Minibonds: regulation following the new provisions of law
The subject of so-called ‘minibonds’ has become, or perhaps it’s back to being, particularly topical, following the recent conversion into law of the decree law named ‘Destinazione Italia’ at the end of February, which contains a number of provisions that integrate the rules governing the issue of bonds and similar securities by non-listed companies. The matter was already dealt with by the Monti government into the law decree ‘Sviluppo Italia’ then converted into law.
The expression ‘minibond’ — a term used to describe the new instrument — is a not-technic expression, of which there is no trace in the various legislative provisions mentioned and which does not refer to a new category of securities. The term includes bonds in general and other securities so called similar (i.e. debt securities of limited liability companies according to article 2483 of the Italian Civil Code and equity financial instruments according to article 2346 of the Italian Civil Code in the form of loans), as well as the particular category of ‘equity bonds’ with subordination clause — already provided for by article 2411 of the Italian Civil Code.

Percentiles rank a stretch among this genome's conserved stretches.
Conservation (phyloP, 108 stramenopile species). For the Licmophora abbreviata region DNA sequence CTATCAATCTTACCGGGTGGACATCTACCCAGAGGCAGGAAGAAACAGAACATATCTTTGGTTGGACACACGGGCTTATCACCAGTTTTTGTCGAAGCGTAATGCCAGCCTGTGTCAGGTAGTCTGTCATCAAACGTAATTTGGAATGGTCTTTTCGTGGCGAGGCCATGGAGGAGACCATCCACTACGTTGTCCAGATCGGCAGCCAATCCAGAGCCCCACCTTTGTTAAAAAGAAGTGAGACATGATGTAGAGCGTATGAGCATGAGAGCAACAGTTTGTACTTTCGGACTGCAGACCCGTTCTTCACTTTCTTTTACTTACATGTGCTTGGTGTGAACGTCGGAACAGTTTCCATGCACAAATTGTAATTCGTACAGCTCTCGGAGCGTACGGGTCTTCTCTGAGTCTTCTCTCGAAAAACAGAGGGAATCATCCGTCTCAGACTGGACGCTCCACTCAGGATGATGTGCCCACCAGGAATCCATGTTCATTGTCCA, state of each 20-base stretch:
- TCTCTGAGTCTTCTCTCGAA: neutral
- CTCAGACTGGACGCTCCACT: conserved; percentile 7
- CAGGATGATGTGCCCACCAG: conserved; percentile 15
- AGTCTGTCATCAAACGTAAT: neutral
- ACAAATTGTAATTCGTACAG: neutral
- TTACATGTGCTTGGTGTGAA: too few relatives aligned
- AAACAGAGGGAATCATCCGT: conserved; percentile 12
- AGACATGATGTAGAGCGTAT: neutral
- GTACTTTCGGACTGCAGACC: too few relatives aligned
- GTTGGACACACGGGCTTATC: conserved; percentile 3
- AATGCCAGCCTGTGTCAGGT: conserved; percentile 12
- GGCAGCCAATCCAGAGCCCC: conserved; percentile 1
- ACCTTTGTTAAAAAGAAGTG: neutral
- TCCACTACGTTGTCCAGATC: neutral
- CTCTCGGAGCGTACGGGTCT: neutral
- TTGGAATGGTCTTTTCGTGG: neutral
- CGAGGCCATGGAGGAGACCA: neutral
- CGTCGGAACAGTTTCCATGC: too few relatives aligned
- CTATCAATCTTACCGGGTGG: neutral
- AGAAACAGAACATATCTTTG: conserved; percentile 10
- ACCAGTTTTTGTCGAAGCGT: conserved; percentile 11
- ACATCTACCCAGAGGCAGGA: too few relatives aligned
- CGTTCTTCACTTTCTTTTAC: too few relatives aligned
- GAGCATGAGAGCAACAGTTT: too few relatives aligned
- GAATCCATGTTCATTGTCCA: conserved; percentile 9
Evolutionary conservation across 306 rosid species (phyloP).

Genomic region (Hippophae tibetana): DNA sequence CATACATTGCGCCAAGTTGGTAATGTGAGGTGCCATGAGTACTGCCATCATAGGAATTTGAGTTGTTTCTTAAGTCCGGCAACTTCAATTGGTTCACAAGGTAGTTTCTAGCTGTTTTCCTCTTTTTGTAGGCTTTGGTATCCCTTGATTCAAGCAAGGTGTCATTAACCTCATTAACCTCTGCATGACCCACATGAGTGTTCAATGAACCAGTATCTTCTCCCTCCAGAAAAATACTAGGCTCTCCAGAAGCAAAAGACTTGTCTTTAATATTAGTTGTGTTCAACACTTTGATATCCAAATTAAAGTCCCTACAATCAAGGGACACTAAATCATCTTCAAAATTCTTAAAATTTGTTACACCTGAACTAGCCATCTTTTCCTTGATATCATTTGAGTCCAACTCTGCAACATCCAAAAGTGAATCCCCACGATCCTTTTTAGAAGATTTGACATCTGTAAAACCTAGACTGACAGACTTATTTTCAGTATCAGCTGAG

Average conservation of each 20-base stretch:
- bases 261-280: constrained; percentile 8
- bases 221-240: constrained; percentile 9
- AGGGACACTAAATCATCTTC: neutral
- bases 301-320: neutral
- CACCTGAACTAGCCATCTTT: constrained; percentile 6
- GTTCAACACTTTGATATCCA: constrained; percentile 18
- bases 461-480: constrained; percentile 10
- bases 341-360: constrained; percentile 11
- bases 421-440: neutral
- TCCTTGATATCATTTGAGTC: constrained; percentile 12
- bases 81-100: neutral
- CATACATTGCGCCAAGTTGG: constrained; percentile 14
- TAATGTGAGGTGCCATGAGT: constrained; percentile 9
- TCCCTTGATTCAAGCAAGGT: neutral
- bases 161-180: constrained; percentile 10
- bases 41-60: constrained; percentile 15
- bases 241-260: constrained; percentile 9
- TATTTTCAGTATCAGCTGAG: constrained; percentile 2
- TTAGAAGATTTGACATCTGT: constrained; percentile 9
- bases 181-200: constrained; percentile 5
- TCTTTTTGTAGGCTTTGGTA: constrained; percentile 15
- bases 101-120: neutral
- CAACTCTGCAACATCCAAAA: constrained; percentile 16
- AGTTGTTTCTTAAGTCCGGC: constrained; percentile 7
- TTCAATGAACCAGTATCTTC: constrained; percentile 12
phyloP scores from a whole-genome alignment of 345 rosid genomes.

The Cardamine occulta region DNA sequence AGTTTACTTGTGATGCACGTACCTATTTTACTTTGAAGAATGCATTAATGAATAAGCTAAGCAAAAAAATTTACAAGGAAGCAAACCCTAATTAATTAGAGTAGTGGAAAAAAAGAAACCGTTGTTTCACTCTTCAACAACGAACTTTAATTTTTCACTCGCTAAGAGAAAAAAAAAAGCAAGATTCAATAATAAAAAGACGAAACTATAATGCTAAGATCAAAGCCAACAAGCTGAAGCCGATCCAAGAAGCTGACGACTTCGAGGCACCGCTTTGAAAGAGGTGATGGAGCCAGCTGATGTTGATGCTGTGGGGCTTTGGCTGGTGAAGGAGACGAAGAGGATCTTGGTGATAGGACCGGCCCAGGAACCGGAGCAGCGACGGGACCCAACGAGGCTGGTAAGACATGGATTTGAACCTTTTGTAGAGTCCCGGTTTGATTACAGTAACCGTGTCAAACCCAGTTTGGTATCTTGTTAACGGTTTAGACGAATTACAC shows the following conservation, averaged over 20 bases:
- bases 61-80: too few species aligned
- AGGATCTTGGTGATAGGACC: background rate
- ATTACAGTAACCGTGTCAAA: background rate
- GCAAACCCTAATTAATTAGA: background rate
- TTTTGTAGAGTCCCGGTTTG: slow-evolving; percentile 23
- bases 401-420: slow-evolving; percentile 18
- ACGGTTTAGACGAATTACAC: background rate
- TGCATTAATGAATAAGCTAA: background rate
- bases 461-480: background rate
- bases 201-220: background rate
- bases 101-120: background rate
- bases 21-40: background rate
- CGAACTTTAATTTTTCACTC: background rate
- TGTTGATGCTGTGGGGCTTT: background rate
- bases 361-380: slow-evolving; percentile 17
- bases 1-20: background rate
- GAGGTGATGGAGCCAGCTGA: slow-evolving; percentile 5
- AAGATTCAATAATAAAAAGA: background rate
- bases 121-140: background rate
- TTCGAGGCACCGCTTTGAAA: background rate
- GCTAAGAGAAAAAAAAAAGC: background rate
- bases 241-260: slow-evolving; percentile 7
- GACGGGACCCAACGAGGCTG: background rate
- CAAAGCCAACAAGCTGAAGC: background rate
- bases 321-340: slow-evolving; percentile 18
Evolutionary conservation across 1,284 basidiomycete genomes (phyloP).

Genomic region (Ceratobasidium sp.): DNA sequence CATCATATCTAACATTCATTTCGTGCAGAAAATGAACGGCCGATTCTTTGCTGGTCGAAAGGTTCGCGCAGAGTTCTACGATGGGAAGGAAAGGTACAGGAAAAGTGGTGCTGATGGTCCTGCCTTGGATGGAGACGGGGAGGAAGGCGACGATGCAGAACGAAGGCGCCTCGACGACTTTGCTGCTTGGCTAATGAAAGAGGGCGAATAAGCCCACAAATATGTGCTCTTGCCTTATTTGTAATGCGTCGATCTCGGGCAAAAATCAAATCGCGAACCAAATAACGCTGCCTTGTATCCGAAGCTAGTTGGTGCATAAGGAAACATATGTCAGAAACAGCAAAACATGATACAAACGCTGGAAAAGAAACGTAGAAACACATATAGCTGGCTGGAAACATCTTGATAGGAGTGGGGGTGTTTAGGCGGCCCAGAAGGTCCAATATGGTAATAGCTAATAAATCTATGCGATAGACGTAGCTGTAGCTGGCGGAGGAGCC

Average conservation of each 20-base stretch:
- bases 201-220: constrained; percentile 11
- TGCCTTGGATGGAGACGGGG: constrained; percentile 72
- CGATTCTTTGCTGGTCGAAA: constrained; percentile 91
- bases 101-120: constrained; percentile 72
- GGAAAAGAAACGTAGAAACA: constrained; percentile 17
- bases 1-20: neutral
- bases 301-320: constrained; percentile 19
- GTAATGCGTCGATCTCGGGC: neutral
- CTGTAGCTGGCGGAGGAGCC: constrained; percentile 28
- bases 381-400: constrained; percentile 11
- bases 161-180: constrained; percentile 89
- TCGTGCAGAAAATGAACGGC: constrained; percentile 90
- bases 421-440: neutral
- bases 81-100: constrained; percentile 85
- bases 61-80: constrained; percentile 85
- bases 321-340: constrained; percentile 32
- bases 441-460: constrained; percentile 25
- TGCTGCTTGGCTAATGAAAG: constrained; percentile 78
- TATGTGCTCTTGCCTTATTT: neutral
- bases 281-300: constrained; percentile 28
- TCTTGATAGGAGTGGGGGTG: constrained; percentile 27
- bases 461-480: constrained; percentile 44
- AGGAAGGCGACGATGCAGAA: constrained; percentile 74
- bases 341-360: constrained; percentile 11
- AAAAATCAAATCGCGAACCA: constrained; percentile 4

The prefix ‘mini’ would appear to refer the size of the bond loan. However, if we examine the 20 and more issues that applied the new rules since 2012, we can observe that most of them were for a considerable amounts, ranging from €200m to €700m (£163m to £572m)…
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